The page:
The challenges of marine research are determined by the sea conditions

Each year, marine scientists may spend up to several weeks on a marine research vessel. These expeditions may last from a few days to weeks. On such research trips, the activities on Aranda are based on seamless collaboration, in which each researcher manages their own area of responsibility and also participates in other tasks as needed.

When even standing upright is an effort

Working on a ship is not always easy, the degree of difficulty is mainly determined by the sea conditions. In heavy seas, scientists are particularly put to the test. Those suffering from seasickness sometimes have to suspend their work, and every voyager has to try to stay upright while keeping their research equipment in place.

Fortunately, Aranda's navigation system is state-of-the-art. The ship’s hull is ice-strengthened and stable, and scientists do not need to worry even among the ten-metre waves of the oceans or in the middle of pack ice. However, in rough seas their sleep is often interrupted, making it sometimes challenging to maintain focus on operations which require accuracy.

During monitoring voyages in the Baltic Sea, the ship travels night and day and scientists work in shifts averaging 12 hours in length. As the various sampling stations come and go, completing the tasks sometimes feels like working on a conveyor belt. The actual experience is far removed from any romantic ideas about marine research.

Kirjoittaja hymyilee kameralle, taustalla pussitetaan näytettä.
The author on a research expedition in the Baltic Sea.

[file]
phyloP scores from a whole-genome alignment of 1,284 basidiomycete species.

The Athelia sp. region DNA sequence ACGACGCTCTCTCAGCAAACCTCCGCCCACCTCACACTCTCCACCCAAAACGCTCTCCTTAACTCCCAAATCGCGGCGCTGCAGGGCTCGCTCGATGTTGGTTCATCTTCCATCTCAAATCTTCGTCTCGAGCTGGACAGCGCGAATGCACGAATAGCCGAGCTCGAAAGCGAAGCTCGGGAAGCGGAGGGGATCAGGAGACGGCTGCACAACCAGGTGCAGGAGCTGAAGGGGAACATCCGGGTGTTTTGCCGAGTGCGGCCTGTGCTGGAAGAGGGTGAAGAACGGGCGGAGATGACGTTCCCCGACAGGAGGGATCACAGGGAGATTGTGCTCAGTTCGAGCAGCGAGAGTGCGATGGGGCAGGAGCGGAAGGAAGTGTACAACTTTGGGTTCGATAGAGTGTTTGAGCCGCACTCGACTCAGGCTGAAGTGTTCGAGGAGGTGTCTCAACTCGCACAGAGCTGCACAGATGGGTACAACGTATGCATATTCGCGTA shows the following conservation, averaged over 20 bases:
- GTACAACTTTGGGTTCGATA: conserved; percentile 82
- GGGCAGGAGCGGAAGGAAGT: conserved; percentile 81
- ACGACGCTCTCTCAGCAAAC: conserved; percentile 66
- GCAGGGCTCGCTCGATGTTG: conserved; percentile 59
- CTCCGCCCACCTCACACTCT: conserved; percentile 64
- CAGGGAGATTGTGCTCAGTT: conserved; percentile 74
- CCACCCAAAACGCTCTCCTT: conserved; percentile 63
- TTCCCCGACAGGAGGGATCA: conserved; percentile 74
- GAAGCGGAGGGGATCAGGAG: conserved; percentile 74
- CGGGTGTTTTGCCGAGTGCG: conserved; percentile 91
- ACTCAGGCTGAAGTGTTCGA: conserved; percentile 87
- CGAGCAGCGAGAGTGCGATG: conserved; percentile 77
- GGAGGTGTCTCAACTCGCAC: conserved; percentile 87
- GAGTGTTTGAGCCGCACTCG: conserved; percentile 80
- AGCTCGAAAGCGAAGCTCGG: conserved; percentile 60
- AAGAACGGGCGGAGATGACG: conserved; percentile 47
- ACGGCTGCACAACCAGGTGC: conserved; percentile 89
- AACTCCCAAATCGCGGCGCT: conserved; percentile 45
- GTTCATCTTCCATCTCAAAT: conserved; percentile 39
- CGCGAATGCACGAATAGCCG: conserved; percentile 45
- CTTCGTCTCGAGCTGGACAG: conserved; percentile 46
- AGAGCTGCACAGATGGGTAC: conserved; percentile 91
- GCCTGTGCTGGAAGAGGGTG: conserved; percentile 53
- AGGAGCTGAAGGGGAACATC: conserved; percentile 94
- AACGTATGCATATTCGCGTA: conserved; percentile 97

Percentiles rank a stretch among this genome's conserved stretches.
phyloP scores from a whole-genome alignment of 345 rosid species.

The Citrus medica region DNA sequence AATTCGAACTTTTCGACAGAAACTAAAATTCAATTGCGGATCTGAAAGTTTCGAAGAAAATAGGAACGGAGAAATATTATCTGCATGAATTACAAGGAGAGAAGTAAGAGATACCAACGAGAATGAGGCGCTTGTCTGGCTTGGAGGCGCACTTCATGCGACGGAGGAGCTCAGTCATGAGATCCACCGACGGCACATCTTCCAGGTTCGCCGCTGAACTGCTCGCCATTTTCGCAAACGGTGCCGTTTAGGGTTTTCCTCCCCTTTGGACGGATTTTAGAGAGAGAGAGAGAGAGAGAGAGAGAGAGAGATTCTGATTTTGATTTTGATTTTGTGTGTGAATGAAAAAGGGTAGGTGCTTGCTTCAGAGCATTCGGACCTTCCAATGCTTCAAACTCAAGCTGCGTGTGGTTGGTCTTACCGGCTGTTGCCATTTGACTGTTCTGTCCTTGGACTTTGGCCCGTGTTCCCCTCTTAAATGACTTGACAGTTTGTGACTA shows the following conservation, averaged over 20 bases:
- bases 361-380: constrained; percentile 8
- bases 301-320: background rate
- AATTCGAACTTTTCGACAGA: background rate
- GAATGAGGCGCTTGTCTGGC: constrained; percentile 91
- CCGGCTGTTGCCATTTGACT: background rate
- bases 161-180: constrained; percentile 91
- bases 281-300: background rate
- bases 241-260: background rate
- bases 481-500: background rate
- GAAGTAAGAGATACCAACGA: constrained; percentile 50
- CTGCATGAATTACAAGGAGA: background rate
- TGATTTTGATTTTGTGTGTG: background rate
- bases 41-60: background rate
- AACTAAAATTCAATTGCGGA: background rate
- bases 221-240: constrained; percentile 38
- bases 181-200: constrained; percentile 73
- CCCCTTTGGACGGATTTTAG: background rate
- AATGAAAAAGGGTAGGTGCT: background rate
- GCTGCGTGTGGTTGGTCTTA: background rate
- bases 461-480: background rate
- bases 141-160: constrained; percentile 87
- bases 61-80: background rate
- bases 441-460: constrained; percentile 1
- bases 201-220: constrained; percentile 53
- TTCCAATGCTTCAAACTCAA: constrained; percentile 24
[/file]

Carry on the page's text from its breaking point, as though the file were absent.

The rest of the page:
Penguins and polar bears

However, there is an opportunity to experience the Jacques Cousteau spirit when the ship heads for an exploratory voyage to the polar regions, i.e. the North or South Pole. When travelling to Antarctica, you can make the acquaintance of penguins, while in Greenland, polar bears can be observed on the sea ice from the deck of the ship. We go to sleep at night and every day brings new experiences.

Over the years, one of the most thrilling experiences has been Aranda’s first trip to Antarctica in 1989. I will never forget the diverse forms of icebergs that appeared on the horizon and drifted past us as we journeyed ever southwards. The giant albatrosses gliding low almost to the masts of the ship, and the penguins which came close to see what we funny-looking penguins were really up to on the ice…

  Kirjoittaja operoi vanhanaikaista ja isoa atk-laitetta, joka tulostaa paperiliuskaa.

The best thing about Aranda is the good team spirit of both the researchers and staff, the excellent food, and the comfortable setting. When off-duty, researchers can maintain their fitness in the ship's gym and relax, for example, by taking a sauna or watching TV via satellite.

However, not everyone is suited to work in such ship conditions. Over the years, for many scholars and researchers, their first Aranda experience has also been their last.